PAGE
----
Lights! Camera! Action! When the spotlight of life is focused on you, what do people see? Are you an actor just playing a role or are you the “real thing?” Are you willing to let people see who you really are? Hollywood actors are paid big bucks to portray a make-believe character on the screen, but there are many people outside of “Tinsel Town” who put on a very convincing act every day without ever being paid a dime. In fact, many of them pay a high price. 

You don’t have to be a Hollywood star or public figure to be concerned with the way others perceive you. All of us are involved in personal image management to some degree, and in most cases, this is perfectly normal. In fact, thinking about who you will be with and what you will be doing is a reasonable way to determine what “image” to put on by dressing and behaving appropriately in a given situation. 

There is nothing inherently wrong with putting your best foot forward in...

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Job Stress – What Can You Do? Part 2 of 2

Last week we looked at the damaging effects that work-related stress can have on your health and life. Today, we will talk about some of the ways you can better manage the stress you feel.

If you are an employer or if you’re in charge of a team or staff working under your supervision, be sure to consider the tips about how you can make the working environment less stressful, too!

Big improvements in stress management take place in small increments and daily habits. Here are some Recommended Daily Habits to get you started:

  • Set realistic goals and expectations for yourself
  • Do something nice for someone
  • Share a laugh or a word of encouragement with someone you like
  • Make a list of things you are most grateful for
  • Take a leisurely bath or hot shower
  • Rest your eyes for 15 to 30 minutes without interruption
  • Relax outdoors, enjoying nature
  • Revisit your accomplishments - even the smallest ones
  • Listen to soothing music
  • Get up 15 minutes early to avoid having to rush
  • Watch a funny...
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Job Stress – What Can You Do? Part 1 of 2

Today’s workforce faces a multitude of pressures: deadlines, office politics, nonproductive meetings, conflict, job ambiguity, miscommunication, increased workload, inadequate resources, customer complaints and long hours. . . not to mention adjusting to working from home, complying with government requirements or feeling nervous about going back to the office! On-the-job stress can be quite costly, too, because it often results in increased absenteeism, reduced efficiency, low morale, reduced effectiveness, and high staff turnover.

Even before the pandemic, researchers discovered that since 1965 the overall stress levels in the U.S. increased nearly 50%, and that 75-90% of all office visits to health care professionals were for stress-related symptoms and disorders – so we can only imagine how the numbers have been impacted more recently!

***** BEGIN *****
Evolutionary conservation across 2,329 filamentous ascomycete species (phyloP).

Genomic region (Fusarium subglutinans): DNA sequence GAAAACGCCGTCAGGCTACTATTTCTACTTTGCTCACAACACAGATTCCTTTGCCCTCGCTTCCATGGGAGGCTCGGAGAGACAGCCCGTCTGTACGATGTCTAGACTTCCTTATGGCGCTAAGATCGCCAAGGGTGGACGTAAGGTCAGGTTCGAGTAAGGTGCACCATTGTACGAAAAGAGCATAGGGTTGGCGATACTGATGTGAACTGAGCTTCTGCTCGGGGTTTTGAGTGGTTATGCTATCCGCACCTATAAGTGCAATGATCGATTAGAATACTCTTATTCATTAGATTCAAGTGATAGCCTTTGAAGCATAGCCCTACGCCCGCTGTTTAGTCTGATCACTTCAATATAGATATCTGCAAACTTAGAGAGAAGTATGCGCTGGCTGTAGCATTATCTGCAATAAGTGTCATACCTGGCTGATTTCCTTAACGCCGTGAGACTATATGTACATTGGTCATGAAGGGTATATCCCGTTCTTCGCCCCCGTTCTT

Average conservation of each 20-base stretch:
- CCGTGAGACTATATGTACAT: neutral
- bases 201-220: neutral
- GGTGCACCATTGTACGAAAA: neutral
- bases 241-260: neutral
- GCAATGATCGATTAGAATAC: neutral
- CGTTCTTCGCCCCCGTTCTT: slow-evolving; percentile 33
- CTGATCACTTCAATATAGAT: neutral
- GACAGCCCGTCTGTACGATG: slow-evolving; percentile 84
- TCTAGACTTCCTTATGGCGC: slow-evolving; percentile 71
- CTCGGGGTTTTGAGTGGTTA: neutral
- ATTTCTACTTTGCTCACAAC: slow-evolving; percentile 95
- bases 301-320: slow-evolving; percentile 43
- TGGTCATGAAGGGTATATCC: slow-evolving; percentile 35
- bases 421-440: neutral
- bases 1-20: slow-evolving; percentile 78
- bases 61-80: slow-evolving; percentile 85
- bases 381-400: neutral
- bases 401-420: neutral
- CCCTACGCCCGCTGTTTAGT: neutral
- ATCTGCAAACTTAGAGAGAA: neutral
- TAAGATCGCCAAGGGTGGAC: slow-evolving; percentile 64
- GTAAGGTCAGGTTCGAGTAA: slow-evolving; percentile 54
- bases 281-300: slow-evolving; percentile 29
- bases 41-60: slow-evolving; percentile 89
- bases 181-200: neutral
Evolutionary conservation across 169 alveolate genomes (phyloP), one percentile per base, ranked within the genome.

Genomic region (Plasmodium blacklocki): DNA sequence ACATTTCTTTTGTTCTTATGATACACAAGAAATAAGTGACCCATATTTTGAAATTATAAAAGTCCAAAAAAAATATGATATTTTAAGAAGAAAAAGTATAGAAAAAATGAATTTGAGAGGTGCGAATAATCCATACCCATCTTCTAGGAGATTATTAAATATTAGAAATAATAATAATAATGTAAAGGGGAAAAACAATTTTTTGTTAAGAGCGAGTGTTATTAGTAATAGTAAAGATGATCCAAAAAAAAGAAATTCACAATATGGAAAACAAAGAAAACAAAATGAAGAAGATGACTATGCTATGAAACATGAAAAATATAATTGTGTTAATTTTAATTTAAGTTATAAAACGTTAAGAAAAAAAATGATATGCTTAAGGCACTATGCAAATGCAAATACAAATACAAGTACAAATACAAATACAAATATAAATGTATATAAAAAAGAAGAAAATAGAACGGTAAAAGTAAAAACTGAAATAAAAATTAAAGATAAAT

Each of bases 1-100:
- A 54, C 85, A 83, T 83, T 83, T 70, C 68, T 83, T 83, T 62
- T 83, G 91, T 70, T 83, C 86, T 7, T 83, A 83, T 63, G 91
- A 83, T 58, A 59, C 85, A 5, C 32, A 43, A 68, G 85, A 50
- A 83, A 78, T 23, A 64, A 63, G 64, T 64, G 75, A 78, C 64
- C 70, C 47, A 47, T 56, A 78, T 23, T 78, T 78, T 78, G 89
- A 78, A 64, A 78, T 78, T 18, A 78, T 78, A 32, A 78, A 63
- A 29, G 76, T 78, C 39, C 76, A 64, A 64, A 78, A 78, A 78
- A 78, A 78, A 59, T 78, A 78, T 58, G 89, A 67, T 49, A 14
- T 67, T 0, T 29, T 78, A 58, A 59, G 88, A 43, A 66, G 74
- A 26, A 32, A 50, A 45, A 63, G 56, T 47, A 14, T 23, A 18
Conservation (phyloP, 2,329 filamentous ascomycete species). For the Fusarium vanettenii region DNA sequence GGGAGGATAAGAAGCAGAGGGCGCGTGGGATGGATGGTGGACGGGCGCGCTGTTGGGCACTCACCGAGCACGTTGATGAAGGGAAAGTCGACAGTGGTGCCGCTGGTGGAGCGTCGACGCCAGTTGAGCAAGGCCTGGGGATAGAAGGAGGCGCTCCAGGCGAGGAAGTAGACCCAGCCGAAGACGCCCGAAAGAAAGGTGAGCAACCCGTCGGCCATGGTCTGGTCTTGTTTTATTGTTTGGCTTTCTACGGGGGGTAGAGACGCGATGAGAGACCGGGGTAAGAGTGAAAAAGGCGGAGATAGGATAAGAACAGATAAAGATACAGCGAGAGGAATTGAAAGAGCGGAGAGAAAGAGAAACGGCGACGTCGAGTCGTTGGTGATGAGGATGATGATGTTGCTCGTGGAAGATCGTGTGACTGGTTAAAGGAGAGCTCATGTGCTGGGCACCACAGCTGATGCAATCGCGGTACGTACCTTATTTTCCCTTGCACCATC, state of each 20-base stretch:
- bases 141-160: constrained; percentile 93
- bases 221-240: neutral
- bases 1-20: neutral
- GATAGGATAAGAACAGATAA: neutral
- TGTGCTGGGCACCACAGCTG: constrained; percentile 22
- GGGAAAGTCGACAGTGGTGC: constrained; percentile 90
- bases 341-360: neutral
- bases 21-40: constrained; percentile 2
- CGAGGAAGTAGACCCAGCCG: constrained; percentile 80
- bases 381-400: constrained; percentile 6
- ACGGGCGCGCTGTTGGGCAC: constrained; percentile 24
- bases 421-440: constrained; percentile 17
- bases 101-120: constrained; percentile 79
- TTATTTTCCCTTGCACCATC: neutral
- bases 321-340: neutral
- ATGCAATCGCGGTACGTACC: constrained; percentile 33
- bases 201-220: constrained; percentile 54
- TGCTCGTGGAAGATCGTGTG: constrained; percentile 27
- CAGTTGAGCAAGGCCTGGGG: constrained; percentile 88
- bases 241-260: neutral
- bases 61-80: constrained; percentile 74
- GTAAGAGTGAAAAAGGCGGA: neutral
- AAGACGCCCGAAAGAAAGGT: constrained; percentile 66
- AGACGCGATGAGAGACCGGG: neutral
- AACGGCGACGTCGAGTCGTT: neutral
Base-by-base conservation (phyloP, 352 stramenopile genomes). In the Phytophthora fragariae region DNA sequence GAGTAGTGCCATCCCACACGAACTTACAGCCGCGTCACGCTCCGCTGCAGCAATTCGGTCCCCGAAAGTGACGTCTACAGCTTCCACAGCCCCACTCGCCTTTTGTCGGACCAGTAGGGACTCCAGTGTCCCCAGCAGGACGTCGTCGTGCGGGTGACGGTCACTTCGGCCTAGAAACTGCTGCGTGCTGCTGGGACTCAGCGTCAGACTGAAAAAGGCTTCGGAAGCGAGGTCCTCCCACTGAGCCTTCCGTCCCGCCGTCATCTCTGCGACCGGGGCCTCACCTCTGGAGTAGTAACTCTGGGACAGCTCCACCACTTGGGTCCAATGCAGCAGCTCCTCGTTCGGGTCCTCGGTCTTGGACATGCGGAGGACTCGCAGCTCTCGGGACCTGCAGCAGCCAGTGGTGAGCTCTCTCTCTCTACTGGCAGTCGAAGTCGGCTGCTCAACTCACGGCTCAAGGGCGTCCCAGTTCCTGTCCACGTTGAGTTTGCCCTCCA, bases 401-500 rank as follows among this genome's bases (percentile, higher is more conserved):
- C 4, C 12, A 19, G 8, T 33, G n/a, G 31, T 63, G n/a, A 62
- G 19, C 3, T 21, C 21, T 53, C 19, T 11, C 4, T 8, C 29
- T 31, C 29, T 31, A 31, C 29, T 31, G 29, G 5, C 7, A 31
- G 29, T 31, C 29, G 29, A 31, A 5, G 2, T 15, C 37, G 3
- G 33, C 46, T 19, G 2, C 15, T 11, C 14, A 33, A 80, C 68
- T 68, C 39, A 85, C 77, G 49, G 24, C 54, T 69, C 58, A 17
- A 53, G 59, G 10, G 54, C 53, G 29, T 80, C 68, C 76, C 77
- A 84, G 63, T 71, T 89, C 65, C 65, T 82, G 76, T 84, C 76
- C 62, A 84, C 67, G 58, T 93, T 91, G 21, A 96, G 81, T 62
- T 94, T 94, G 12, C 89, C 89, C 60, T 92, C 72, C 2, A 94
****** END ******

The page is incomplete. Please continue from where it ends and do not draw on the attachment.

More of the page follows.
We know that a certain level of stress can be good. It actually improves performance by sharpening concentration, focusing...

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Why Your Personality Type is Awesome

One of the most challenging, interesting, and rewarding things about working with people is helping them discover the unique combination of personality traits that make them the way they are. There is something so powerful about an individual seeing themselves – sometimes for the first time – as necessary and valuable to their communities and employers BECAUSE of who they are, not IN SPITE of it. I have seen too many people going through life thinking they are somehow wrong or inadequate because they aren’t like someone else.

While the comprehensive view of any individual is much too large and complex to address here, today we are just looking at the four main personality types outlined in the DISC Personality System. Which one sounds most like you?

Being “D” and Getting it Done – The DISC Profile lists the primary traits of the High “D” as Dominant, Driven and Determined. These people tend to be natural leaders who grab hold of a task...

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Helping Your Child Process the Illness or Death of a Loved One

In this life, there is no escaping the reality that your family will be impacted by serious illness and death at some time. This is painful and hard for adults, but we must be mindful of the children who are affected as well. 

When someone we love is seriously ill it can evoke within us a sense of helplessness and powerlessness and children feel it, too. Allowing the child to assist in an age-appropriate fashion can help teach them important lessons about caregiving and compassion, help them be distracted from the inevitability of death and give them a sense of purpose and a special connection to the one they love. This may be as simple as drawing a picture for their sick loved one, bringing a drink of water, helping a caregiver adult prepare a meal, or visiting with them as tolerated. 

When a child experiences the death of a family member due to illness or accident it is important for the parent or adult caretaker to speak openly about it. Children can’t be fooled...